That being said, I did need to get treated twice, and I (as well as the tens of thousands who have now been treated) are really anxious to see some long-term studies in regards to how long effects can last…and we would have had that information, had those ‘powers that be’ got active on this when the information first came out. Enough dragging of feet already! Time is brain, right?

April 4, 2012 at 5:40 pm
(8) Melanie says:

I go to a very well known MS center in Boston, MA. After reading so many positive testimonials I asked my new neurologist about this procedure. Her reaction was immediate condemnation. She told me ‘a dear friend of hers had it and now is on Plavix for life at risk of having a stroke’.

i could see there was no point in continuing that conversation. I have secondary MS and am wheelchair bound.

I told another more forward thinking Dr. recently and he was furious at the manner in which it had been presented to me. Frankly I agree with him. These neuros are so closed in their little box of thinking it is pathetic and to use scare tactics makes it even worse.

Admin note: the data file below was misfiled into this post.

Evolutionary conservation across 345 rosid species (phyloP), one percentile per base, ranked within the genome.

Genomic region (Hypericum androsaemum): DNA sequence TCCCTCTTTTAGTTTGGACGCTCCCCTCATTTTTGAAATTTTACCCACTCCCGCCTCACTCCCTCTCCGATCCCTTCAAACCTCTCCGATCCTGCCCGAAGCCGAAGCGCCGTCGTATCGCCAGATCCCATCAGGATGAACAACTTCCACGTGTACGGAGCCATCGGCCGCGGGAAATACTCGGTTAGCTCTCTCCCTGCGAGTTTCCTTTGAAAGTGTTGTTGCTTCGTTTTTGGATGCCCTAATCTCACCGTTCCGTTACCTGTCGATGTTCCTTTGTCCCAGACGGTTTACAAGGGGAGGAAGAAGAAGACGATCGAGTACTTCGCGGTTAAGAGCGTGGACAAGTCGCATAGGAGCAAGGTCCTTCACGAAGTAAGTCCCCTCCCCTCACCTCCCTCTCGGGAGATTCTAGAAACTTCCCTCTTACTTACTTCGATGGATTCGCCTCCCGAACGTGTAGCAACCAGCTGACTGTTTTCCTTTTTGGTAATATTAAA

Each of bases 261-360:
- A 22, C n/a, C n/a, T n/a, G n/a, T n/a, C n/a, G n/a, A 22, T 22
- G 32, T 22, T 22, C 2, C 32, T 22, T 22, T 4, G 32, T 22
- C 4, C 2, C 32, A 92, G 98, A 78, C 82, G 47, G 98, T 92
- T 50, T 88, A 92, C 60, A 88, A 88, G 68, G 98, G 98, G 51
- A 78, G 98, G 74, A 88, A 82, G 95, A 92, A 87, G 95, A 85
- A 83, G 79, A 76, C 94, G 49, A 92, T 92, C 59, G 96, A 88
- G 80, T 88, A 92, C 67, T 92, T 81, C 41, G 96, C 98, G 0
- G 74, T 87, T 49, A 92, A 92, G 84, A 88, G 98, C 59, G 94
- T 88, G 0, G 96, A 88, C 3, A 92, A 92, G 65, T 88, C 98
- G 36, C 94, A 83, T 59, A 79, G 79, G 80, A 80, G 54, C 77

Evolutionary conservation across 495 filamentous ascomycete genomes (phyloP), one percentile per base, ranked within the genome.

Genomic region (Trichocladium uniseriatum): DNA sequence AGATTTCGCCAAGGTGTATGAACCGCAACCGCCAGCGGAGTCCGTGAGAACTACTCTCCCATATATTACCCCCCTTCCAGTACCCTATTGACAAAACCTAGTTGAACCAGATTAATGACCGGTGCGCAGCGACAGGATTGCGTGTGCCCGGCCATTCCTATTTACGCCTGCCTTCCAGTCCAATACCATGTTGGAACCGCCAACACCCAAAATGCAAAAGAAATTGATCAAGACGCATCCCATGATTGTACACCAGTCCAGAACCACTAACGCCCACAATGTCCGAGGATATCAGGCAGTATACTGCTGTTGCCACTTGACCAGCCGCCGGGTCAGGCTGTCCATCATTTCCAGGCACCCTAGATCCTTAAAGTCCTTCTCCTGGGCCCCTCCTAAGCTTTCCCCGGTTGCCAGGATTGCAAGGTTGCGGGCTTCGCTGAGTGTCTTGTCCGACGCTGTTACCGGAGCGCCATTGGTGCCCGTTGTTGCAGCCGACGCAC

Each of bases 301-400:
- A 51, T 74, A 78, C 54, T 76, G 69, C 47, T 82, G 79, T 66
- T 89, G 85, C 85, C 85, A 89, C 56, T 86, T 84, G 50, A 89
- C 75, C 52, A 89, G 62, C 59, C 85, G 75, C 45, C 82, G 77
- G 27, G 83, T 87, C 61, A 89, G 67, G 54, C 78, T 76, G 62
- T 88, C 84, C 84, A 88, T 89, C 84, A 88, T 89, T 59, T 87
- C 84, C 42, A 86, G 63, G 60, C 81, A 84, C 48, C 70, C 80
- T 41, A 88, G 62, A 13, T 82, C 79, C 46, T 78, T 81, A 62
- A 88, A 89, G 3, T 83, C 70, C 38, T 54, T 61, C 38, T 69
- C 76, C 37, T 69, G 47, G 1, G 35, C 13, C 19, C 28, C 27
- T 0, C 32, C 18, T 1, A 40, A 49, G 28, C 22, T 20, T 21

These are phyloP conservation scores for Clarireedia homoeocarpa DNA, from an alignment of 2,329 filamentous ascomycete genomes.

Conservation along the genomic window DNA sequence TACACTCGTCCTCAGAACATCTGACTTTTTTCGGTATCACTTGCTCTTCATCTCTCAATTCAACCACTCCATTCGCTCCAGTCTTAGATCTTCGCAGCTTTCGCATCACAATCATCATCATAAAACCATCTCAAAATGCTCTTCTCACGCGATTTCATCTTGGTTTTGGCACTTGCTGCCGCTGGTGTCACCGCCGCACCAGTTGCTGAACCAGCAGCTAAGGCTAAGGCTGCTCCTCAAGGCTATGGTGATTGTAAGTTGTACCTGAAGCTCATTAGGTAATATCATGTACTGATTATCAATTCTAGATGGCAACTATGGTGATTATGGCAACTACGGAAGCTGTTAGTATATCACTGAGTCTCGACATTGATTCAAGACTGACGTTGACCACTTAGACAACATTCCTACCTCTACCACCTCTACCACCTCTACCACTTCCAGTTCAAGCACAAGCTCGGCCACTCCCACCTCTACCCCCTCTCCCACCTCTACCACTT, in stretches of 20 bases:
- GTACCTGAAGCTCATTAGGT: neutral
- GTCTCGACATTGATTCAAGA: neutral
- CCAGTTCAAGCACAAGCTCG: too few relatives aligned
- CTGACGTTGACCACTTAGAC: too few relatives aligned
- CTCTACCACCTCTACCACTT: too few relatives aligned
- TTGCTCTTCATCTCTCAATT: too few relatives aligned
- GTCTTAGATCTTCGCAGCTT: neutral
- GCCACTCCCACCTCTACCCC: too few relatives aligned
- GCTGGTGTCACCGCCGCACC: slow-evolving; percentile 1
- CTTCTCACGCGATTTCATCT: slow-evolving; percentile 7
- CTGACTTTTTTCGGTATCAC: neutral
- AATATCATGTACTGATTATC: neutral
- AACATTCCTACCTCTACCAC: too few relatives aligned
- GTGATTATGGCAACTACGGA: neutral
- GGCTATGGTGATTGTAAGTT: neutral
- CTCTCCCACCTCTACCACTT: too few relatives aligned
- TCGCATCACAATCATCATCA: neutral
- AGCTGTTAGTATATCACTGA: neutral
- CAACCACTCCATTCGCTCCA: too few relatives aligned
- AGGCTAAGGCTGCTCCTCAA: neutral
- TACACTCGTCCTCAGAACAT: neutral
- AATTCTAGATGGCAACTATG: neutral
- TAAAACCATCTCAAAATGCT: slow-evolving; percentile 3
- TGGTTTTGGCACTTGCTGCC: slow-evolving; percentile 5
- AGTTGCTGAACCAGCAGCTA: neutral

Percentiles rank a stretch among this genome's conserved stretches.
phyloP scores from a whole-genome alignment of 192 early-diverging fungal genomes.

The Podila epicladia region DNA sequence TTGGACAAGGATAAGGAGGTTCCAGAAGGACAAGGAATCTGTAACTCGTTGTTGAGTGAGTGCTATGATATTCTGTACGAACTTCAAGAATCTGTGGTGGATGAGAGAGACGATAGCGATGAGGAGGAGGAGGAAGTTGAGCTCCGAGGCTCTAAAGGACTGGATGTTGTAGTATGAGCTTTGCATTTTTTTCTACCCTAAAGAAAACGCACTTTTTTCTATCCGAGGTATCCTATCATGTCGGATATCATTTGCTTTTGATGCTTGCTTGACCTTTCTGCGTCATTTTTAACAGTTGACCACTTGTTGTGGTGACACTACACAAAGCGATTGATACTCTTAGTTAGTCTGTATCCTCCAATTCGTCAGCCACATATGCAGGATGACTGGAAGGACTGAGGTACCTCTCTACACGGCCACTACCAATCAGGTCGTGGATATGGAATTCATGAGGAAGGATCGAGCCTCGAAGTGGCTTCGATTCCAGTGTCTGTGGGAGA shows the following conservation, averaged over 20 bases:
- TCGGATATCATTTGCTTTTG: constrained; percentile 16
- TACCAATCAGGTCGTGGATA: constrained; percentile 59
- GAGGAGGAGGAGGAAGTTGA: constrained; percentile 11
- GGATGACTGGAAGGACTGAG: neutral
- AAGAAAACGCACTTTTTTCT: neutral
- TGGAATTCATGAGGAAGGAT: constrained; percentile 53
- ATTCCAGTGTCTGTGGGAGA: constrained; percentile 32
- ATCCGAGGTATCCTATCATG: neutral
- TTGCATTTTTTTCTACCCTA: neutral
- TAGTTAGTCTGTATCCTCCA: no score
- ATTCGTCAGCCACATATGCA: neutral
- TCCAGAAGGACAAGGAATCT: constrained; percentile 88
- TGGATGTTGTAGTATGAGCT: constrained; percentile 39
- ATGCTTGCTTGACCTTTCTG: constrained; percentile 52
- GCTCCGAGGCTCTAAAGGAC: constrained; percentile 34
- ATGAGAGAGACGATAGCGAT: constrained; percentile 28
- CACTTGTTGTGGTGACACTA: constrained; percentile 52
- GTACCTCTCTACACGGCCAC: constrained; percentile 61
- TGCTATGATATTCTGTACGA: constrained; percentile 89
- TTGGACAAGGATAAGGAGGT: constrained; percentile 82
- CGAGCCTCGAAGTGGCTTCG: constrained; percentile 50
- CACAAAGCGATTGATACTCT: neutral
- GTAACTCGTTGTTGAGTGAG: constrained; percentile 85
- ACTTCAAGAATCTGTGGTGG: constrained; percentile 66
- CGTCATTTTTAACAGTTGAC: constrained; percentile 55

There is a lot that needs to change in the thinking, training and Diagnosing of MS in the American Medical system.

The first thing is to get it right. There are so many tools today that can be used. I was diagnosed with Fibromyalgia – 1st attack and 2nd attack 9 years later -Chronic Fatigue, I have lived with MS for 22 yrs.

April 4, 2012 at 6:50 pm
(9) Susan Wood says: